Paul Cockayne – 07791 970406 – firstname.lastname@example.org
Welcome to my counselling blog. You can find more information about me by clicking one of the links at the top of this page
Isn’t it annoying when you do a jigsaw puzzle only to find that some pieces are missing? But suppose you were only given half the pieces? Or only a tenth of the pieces? You wouldn’t be able to get anywhere, would you?
Some people have very few memories of their childhood, and often they will say “I just have a bad memory”. But often people who don’t remember much about the past will be able to remember other things very easily – like forthcoming commitments, or directions to somewhere they go to rarely, or names, or faces, or phone numbers.
Of course, some people find it easier to remember things that others, but I have a theory that memory is something that needs exercise. By that I mean that if we tend reflect on the past, we will retain memories more readily. If, on the other hand, we tend to draw a line under past events and move on, then memories will fade much quicker.
Our brains are all wired somewhat differently and we will find it easier or more difficult to remember various things. It is also about practice. If, as a child, we were encouraged to talk about the past, we will be much more likely to retain memories. If, on the other hand, we were encouraged not to dwell on things, it is likely that we will retain less memories – or less clear memories – as an adult.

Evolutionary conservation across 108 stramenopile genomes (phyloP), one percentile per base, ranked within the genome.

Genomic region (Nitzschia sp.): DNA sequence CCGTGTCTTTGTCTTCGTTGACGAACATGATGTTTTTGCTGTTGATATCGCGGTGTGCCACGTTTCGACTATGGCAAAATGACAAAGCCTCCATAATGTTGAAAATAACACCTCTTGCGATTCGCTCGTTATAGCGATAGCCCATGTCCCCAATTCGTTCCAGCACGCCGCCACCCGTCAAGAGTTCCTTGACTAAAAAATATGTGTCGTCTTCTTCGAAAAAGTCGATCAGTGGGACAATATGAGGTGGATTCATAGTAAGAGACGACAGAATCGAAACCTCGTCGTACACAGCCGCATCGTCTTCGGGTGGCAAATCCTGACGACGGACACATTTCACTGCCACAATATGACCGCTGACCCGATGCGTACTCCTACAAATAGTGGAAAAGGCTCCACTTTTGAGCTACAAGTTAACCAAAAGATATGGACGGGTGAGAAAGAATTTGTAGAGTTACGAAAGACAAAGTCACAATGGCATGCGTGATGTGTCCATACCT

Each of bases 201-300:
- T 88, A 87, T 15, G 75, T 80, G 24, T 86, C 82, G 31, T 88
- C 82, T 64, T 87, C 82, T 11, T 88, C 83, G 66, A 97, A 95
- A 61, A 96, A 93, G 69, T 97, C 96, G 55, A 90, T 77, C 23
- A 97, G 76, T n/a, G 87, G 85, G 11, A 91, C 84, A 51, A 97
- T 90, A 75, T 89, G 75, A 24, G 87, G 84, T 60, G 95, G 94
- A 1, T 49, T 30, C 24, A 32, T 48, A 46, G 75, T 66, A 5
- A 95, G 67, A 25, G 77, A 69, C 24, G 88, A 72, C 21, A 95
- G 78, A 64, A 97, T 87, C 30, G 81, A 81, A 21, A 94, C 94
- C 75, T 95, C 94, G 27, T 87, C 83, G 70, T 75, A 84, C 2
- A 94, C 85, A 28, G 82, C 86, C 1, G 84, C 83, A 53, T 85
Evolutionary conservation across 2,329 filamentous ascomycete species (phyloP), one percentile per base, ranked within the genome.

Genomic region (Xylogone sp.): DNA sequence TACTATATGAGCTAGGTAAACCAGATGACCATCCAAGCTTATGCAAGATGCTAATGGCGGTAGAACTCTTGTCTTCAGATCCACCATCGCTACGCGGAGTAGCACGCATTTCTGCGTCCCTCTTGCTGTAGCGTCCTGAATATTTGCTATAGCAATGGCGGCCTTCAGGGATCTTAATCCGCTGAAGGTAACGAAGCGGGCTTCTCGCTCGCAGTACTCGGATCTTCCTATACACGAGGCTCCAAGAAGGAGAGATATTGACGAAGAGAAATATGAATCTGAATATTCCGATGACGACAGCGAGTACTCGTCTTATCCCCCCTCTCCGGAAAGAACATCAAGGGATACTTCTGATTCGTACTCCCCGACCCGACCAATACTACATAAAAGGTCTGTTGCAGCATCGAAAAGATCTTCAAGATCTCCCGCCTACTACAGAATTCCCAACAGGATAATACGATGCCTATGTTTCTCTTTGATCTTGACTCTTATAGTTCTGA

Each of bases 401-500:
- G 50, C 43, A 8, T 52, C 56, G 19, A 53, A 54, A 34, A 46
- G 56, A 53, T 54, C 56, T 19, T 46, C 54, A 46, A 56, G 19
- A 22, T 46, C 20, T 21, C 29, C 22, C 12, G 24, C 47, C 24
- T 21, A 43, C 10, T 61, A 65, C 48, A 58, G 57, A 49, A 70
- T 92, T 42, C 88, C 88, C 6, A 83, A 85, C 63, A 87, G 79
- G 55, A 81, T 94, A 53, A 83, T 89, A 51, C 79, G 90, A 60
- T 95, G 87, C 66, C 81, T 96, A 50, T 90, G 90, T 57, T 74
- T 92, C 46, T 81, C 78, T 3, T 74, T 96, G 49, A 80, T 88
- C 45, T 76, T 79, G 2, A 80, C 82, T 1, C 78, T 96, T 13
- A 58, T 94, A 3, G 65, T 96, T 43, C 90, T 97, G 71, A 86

Sometimes clients feel that they want more of an understanding of why they behave as they do in the present – perhaps why certain things make them angry or frightened – perhaps why they hold certain beliefs and ideas. In trying to develop more understanding, it is important to assess the impact of past events on our present behaviour. It’s rather like a jigsaw puzzle – individual pieces don’t necessarily make a lot of sense, but put together in the right way, they give us a complete picture, or at least, a more complete picture.
For those people with few childhood memories, the jigsaw can be difficult to complete, but I don’t think that forgotten memories are necessarily lost completely. I think that our memories all sit in our heads somewhere, and counselling can help to rediscover them – as can other things such as looking at photos or talking to family members. There’s nothing mystical or sinister about this, it’s just a matter of exercising one’s memory, of kicking it back into life.
It can also be that you have many of the pieces of the jigsaw already, but you have never put them together in such a way as to make a coherent picture. So the memories exist, but the connections don’t. As a counsellor I can’t necessarily see the picture any more clearly than you can, but I can help you to construct it. I can suggest ways in which things might connect, or give some ideas about how your present behaviour is influenced by events from the past. I won’t get it right all the time, but you will know when I get it wrong, and that may help you to think about another idea that seems better to you.
Two heads are better than one, they say, and when you’re trying to do jigsaw puzzle, it’s great to have another person who can help. They sit on the other side of the puzzle, so they see it differently, and that can help you too see it differently as well. Gradually the picture takes shape and it starts to make sense. And even if a few pieces are missing, you can still see the final picture.